The studentry has been robbed. Witnesses are parents, teachers, classmates. But what stole our motivation?
The Thief: Emotional Neglect
Every student’s motivations and goals are different. But the need we all share is to do something well and be recognized for it. What happens around middle school and high school is that kids (including myself), after being supported for doing recreational activities, are suddenly stigmatized for their interests because it’s getting in the way of their schoolwork.
If a child grows up liking sports or an academic area in school, and is able to produce good results for it, they receive the praise that encourages them to strive more in those areas. But if someone isn’t able to immediately find something they can like inside the school’s academic domain, they’re criticized for not making an effort in those fields.
The waning possibility of competency in any area of school makes them stop trying altogether. Instead they’ll get the feeling of accomplishment and recognition they need from other activities, which often come in the form of video games, or social media.
In 2003, a study by the National Research Council revealed more than 40% of kids feel chronically disengaged from school. If so many kids can relate to the experience above, it raises a question: why haven’t we seen any improvements in school facilities?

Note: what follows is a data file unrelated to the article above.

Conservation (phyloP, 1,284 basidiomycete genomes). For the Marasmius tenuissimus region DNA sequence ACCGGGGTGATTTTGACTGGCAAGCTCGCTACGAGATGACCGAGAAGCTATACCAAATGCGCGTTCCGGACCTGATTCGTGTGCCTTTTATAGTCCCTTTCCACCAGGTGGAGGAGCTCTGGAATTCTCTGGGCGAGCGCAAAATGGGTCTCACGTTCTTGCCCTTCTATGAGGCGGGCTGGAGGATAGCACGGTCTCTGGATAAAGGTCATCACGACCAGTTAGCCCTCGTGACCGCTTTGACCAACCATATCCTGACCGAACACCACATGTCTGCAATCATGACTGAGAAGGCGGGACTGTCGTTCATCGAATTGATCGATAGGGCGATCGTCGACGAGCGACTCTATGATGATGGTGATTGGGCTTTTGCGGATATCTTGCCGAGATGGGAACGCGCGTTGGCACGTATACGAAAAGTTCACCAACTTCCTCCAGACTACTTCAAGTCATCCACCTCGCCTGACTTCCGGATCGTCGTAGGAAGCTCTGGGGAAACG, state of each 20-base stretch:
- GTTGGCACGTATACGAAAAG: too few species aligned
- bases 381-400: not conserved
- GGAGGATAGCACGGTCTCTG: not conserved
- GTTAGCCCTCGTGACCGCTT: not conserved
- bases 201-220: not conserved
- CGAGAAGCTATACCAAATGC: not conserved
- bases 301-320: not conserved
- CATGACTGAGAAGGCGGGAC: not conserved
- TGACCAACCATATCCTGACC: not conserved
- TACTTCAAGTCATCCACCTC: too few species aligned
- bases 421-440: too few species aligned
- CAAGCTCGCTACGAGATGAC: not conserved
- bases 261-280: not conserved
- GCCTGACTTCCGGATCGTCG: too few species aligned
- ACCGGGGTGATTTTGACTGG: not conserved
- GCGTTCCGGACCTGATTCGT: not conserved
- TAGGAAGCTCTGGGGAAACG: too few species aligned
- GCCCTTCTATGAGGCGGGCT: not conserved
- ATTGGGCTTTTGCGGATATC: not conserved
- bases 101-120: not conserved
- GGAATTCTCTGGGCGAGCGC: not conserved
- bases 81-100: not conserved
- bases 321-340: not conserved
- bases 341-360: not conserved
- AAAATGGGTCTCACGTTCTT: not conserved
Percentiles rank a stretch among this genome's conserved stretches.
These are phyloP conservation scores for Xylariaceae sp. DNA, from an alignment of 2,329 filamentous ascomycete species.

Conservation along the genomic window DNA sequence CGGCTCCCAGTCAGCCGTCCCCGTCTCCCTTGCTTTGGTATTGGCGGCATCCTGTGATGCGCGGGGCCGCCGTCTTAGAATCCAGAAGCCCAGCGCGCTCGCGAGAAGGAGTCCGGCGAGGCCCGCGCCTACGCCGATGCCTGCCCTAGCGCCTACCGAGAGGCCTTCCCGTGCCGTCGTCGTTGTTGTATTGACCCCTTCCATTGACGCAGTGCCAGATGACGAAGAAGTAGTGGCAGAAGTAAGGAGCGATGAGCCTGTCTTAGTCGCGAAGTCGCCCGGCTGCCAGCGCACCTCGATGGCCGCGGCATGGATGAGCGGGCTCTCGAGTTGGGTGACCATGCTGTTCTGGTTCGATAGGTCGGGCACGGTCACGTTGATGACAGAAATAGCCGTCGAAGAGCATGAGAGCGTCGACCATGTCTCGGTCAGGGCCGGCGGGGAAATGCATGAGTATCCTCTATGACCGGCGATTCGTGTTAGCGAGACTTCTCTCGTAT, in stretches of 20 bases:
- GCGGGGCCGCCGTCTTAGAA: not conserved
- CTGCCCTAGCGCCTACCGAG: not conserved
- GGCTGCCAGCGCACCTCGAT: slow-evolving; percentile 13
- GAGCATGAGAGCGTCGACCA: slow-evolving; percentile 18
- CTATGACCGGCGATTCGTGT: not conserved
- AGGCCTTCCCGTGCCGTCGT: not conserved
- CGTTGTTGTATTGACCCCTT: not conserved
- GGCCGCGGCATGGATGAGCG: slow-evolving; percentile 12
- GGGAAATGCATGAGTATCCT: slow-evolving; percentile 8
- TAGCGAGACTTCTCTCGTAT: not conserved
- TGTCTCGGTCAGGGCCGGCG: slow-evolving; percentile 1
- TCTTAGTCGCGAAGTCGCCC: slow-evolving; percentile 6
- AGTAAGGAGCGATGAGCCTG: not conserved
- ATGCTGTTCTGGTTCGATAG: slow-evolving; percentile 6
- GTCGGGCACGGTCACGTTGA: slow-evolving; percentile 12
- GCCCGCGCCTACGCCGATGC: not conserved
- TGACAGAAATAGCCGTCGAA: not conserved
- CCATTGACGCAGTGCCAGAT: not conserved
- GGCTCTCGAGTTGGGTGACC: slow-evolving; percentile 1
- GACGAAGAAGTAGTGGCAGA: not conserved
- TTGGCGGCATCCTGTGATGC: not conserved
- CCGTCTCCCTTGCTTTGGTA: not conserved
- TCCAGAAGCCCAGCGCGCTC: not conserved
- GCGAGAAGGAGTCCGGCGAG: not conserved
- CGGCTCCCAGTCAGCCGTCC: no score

A Guilty Witness: Legal Action for Educational Improvement
The No Child Left Behind Act, (NCLB) implemented in 2002, was the main educational law in America up until 2015. In short, numbers show generally higher test scores since 2002 and higher qualifications for teachers to supply classes with better instructors.
But the NCLB propelled many of the problems it set out to resolve. Schools, especially those in rural districts, experienced severe teacher shortages from the NCLB’s high teacher qualification standards. Federal underfunding on the state-level forced schools to drop foreign language and arts courses. The act failed to address factors like homelessness, lack of health care, and poor classroom conditions that kept kids from their full capacity for achievement.
In 2015 the NCLB was replaced with the Every Students Succeeds Act, (ESSA) which sustained the NCLB’s efforts for equal opportunities in education and established a better accountability system for schools and teachers. Yet still, essential schools were closed, the economic struggles students’ families faced were not addressed, and standardized testing remained the trademark of student capability.
Neither of these acts give schools, the place where the education happens, authority over the laws that mandate them. Neither of them mention getting the emotional support kids need to motivate themselves.
Solving the Case: Where Do We Find Motivation?
You can’t and won’t be able to enroll students into more educational programs or take our phones away to make us suddenly motivated again. You have to listen to us when we’re trying to tell you we’re struggling. You can’t just tell us to just ‘stop being lazy.’